In a country where chaos normally reigns, the emergency response to Italy's earthquake was applauded by even the most devastated survivors. Soldiers, rescue personnel and civilians moved swiftly and efficiently to extricate survivors and victims after the worst quake to hit the country in 30 years. (Story continued below...)
There's much work left to be done. Medieval Italian hilltop towns do not fall gracefully. Piles of ancient stones, heads from statues and marble pillar fragments are all part of the debris scattered on top of cars and along the narrow streets here in L'Aquila.
Less than 24 hours after the quake struck, 150 people have been confirmed dead and another 250 are reported missing. Officials say 50,000 people are homeless and nearly 15,000 buildings have been damaged in central Italy.
Immediately after the quake struck, the military was dispatched to lay out logistical plans and shore up infrastructures like bridges and overpasses. Then civil-protection workers and firefighters worked alongside policemen and neighbors to dig through the rubble in search of survivors, relying on local residents to tell who and how many people lived in each area. Lists were created and the numbers of missing and dead were dispatched to regional officials.
Within hours of the quake, blankets, water and biscuits were being handed out and those who had lost their homes or were too nervous to return were guided to a tent camp in a nearby stadium. Prime Minister Silvio Berlusconi dispatched 5,000 additional rescue workers from neighboring towns and cancelled a trip to Russia to fly to the epicenter. "I want to say something important," he said at a press conference in L'Aquilia. "No one will be abandoned to their fate."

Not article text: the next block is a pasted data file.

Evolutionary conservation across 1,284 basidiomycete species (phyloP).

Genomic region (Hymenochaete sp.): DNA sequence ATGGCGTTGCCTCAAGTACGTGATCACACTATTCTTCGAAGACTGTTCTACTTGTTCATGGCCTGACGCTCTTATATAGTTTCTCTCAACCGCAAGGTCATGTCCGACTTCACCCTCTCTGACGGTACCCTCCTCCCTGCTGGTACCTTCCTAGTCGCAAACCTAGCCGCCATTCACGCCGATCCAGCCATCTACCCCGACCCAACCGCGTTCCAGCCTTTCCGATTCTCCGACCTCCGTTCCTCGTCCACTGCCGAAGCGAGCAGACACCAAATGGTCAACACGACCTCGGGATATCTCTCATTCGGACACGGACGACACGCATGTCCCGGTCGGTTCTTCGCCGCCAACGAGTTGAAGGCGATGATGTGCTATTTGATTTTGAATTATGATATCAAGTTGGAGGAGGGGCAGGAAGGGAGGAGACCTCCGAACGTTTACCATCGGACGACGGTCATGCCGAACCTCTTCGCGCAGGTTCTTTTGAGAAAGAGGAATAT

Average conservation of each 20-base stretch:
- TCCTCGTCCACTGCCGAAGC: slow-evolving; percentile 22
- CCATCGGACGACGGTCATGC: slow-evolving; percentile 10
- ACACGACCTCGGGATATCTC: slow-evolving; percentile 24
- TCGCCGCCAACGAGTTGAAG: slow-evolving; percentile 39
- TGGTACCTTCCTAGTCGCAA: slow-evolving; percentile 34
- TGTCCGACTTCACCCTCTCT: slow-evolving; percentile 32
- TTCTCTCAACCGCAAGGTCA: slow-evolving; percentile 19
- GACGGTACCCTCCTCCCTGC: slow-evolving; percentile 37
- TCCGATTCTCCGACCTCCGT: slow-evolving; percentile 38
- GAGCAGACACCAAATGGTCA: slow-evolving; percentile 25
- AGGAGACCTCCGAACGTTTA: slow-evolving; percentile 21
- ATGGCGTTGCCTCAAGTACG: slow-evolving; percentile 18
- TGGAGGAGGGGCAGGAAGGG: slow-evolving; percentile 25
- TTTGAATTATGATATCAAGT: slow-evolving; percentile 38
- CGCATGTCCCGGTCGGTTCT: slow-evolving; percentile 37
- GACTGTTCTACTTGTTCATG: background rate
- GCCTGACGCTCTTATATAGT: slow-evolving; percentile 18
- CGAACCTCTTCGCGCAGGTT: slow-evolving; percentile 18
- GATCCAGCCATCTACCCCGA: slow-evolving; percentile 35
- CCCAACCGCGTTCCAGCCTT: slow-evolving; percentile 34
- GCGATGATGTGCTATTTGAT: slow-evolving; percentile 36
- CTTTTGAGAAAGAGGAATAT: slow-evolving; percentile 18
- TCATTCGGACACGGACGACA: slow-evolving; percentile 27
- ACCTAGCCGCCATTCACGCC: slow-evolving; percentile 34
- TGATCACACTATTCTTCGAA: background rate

The villages of Castelnuovo, Poggio Picenze, Tormintarte, Fossa, Totani and Villa Sant'Angelo have been especially damaged. The entire hamlet of Onno, population 300, is gone. By Monday night, one third of its residents had not been accounted for.
As a spring rain shower drenched the quake area late Monday afternoon, workers quickly erected makeshift tents and handed out plastic bags as raincoats. Tent camps to accommodate 20,000 people have been set up in local stadiums for those still waiting to hear about loved ones. Many of the new homeless have been moved to hotels in neighboring communities where 4,000 rooms have been set aside. Buses were lined up along the city streets to transport residents to nearby towns where residents opened their homes.
"We will work for the next 48 hours without any stop, because we have to save lives," said Francesco Rocca, the head of Italy's Red Cross, on Monday afternoon. "Hundreds of people could still be alive under the buildings."
Even if the rescue efforts are running smoothly, the grief and devastation is almost unbearable. Crying neighbors gathered in front of a house along L'Aquila's main street, where a woman named Nadia perished along with her daughter and granddaughter. Before each victim was pulled from the rubble, massive trucks and ambulances were positioned to shield the view of the bodies being transported to ambulances. "You can film the broken buildings so they send more help," cried an elderly man who pleaded with camera crews not to film the deceased. "But please leave us to our broken hearts."